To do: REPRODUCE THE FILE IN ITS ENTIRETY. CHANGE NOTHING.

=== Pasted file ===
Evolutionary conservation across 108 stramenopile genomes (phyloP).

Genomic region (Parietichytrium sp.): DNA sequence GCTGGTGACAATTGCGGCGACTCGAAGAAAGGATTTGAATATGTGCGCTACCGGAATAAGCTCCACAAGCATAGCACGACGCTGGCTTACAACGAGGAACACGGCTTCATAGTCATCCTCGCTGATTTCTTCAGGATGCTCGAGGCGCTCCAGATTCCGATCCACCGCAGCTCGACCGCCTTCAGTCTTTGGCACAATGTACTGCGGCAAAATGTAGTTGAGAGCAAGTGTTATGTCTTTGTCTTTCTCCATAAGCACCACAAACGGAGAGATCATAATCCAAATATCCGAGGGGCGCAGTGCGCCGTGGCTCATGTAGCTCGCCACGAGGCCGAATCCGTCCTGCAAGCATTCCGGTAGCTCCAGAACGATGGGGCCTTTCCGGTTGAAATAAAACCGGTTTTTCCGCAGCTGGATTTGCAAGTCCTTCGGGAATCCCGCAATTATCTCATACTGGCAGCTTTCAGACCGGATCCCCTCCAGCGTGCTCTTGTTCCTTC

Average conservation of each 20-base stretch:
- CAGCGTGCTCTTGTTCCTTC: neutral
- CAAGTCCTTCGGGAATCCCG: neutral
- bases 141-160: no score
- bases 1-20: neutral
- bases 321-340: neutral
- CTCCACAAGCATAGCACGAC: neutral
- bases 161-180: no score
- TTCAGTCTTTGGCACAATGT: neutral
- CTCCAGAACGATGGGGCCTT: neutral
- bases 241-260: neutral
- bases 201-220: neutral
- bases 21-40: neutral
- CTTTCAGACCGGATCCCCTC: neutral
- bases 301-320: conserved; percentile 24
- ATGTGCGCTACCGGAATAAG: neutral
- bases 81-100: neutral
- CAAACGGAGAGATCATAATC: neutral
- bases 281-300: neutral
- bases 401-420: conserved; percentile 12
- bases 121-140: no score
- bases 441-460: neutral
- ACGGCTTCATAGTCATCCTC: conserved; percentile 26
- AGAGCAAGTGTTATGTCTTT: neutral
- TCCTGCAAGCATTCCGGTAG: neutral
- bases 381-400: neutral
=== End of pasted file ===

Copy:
Evolutionary conservation across 108 stramenopile genomes (phyloP).

Genomic region (Parietichytrium sp.): DNA sequence GCTGGTGACAATTGCGGCGACTCGAAGAAAGGATTTGAATATGTGCGCTACCGGAATAAGCTCCACAAGCATAGCACGACGCTGGCTTACAACGAGGAACACGGCTTCATAGTCATCCTCGCTGATTTCTTCAGGATGCTCGAGGCGCTCCAGATTCCGATCCACCGCAGCTCGACCGCCTTCAGTCTTTGGCACAATGTACTGCGGCAAAATGTAGTTGAGAGCAAGTGTTATGTCTTTGTCTTTCTCCATAAGCACCACAAACGGAGAGATCATAATCCAAATATCCGAGGGGCGCAGTGCGCCGTGGCTCATGTAGCTCGCCACGAGGCCGAATCCGTCCTGCAAGCATTCCGGTAGCTCCAGAACGATGGGGCCTTTCCGGTTGAAATAAAACCGGTTTTTCCGCAGCTGGATTTGCAAGTCCTTCGGGAATCCCGCAATTATCTCATACTGGCAGCTTTCAGACCGGATCCCCTCCAGCGTGCTCTTGTTCCTTC

Average conservation of each 20-base stretch:
- CAGCGTGCTCTTGTTCCTTC: neutral
- CAAGTCCTTCGGGAATCCCG: neutral
- bases 141-160: no score
- bases 1-20: neutral
- bases 321-340: neutral
- CTCCACAAGCATAGCACGAC: neutral
- bases 161-180: no score
- TTCAGTCTTTGGCACAATGT: neutral
- CTCCAGAACGATGGGGCCTT: neutral
- bases 241-260: neutral
- bases 201-220: neutral
- bases 21-40: neutral
- CTTTCAGACCGGATCCCCTC: neutral
- bases 301-320: conserved; percentile 24
- ATGTGCGCTACCGGAATAAG: neutral
- bases 81-100: neutral
- CAAACGGAGAGATCATAATC: neutral
- bases 281-300: neutral
- bases 401-420: conserved; percentile 12
- bases 121-140: no score
- bases 441-460: neutral
- ACGGCTTCATAGTCATCCTC: conserved; percentile 26
- AGAGCAAGTGTTATGTCTTT: neutral
- TCCTGCAAGCATTCCGGTAG: neutral
- bases 381-400: neutral